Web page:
I attended IMTS 2012 last month in Chicago, and of all that I’ve been to – each one since 1996 – this was, by far, the best. Ever.

Maybe it has as much to do with the fact that, considering where we’ve been recently, anything beyond a poke in the eye with a sharp stick would’ve been an improvement. But I don’t think that has much to do with what I saw and heard.

There were many unique qualities to IMTS 2012, but few deserve a mention more than the ‘coming out’ party for Social Media. And that’s as much for what it didn’t do, as much as for what it did.

Here’s a look at my observations about the 2012 show, and where Social Media are at in the manufacturing sector.

I’m not even sure where to begin with the accolades. AMT, the show’s host, is pushing the limits (again) for trade show interaction and information accessibility. Not to mention their impressive overall stewardship as ambassadors for US manufacturing.

  • Attendance at IMTS2012 broke 100,000 (and not by a little) for the first time since IMTS 2000, when attendance was 114,000+. (At IMTS 2002, attendance plummeted to 85,000 and some change.) This is a very big deal, and it speaks as much to an optimistic US manufacturing base as it does to AMT’s extraordinary ability to rock the swarf out of a show, yo.
  • While purely anecdotal, I can tell you that I haven’t seen as much optimism from so many disparate businesses and groups in years. All facets of manufacturing – OEMs, builders, service providers, consumables, tooling, distributors, publishers, associations, suppliers, shops – were positively electric with enthusiasm.
  • The ‘T’ in IMTS stands for technology, and there were many hopeful signs of amazing, evolving tools that have the potential to redefine manufacturing as we know it. 3D Printing – with a small presence in the Emerging Technology Center just a few shows ago – has moved to its rightful place on the exhibition show floor with other legacy technologies. MTConnect is continuing to grow into an adoptable, invaluable networking platform. Automation, machining technologies, cutting tools, software – everyone had new products and technologies to show, which added even more weight to the optimistic vibe.
  • IMTSTV – the remarkably well-executed, multi-media broadcast channel that aired throughout the show – has become a valuable communications tool for everyone at IMTS, as well as a wellspring of information for use by all manufacturers after the show. Watch for legacy programming to be posted soon on IMTS.com.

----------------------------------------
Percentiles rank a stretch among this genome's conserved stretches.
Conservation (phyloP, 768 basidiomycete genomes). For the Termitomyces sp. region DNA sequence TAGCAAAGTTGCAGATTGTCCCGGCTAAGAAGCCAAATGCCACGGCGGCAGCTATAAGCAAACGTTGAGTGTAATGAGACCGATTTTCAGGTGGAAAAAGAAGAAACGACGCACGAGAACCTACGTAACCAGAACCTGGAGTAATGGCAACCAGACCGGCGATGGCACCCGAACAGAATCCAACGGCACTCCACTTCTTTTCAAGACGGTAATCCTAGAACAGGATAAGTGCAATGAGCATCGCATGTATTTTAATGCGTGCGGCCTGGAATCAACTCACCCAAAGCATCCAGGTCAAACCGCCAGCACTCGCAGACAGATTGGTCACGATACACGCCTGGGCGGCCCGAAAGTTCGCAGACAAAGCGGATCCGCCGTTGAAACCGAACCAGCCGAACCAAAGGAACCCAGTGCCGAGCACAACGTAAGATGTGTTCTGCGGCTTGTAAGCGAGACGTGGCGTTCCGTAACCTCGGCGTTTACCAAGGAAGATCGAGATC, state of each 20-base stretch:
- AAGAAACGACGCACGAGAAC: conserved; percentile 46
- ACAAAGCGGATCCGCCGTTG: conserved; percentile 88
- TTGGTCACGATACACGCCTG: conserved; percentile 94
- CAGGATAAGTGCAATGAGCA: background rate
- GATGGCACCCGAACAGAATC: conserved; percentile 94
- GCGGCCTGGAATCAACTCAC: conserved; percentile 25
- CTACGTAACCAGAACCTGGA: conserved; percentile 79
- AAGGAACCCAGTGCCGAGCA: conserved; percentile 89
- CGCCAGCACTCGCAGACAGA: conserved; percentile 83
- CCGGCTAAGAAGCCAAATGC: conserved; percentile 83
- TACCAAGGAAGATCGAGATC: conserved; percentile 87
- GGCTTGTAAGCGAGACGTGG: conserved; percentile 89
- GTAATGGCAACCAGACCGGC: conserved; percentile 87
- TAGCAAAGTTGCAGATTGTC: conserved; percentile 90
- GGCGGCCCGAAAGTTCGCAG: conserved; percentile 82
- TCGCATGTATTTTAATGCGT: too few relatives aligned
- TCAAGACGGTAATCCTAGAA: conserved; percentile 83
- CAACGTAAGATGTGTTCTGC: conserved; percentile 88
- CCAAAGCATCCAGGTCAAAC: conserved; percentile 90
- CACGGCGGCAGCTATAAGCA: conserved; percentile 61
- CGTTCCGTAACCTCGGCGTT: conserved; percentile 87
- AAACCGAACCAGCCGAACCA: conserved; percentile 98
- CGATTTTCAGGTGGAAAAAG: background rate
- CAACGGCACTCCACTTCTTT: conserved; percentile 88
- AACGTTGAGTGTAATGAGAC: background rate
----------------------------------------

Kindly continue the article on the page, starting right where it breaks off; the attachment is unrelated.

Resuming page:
But, in my view, one of the most startling of the many notable events was the engagement – and lack thereof – of Social Media at IMTS 2012.

Social Media ‘debuted’ at this IMTS in earnest, giving both attendees and exhibitors a new, emerging channel through which they could connect, inform, or collaborate. IMTS’ Social Media Center offered free computer use, welcomed chairs to rest in, and one of the ubiquitous #IMTS Twitter Feed monitors for those that just wanted to chill rather than participate.

But something was missing.

I know from my many years in communications that you need 3 things for any basic system to work effectively. You must have a transmitter or sender. You must have a medium to deliver the message. And you must have a receiver.

At IMTS2012, the first two were prominent and prevalent. What was missing was a critical mass of receivers – there just weren’t many people ‘listening’ via Social Media at IMTS2012.

I saw, first hand, many examples of this divide between the ‘haves’ and ‘have no interests.’ For starters, attendance at many general sessions that were strongly pumped via Social Media was anemic. Also, many exhibitor-sponsored events or sessions promoted via SM channels got more walk-up traffic than responses via Twitter or other SM channels. I know, because I asked.

Social Media adoption at IMTS, I believe, was a microcosm of its overall adoption challenges within manufacturing in general.

  • Many larger companies (exhibitors) with the wherewithal have committed themselves to Social Media at varying degrees. And that commitment is, primarily, to promote the company and its products.
  • But smaller companies (attendees) seem to see Social Media as a waste of time and resources, and they’re taking a wait-and-see approach. Right now, there’s a lot more ‘waiting’ than there is ‘seeing.’

If Social Media adoption mimics adoption of the Web back in the mid-90s – and I believe it will – it’s going to take some time for the ‘receivers’ to reach critical mass & give the ‘senders’ the overall value they expect from such a commitment.

At the moment, the risk is that during this time of adoption and learning either side determines that there’s not value at all.

That would be a big mistake. Social Media and their evolving opportunities are already generating some value for manufacturing. Let’s just hope that by IMTS 2014, no one’s given up too soon.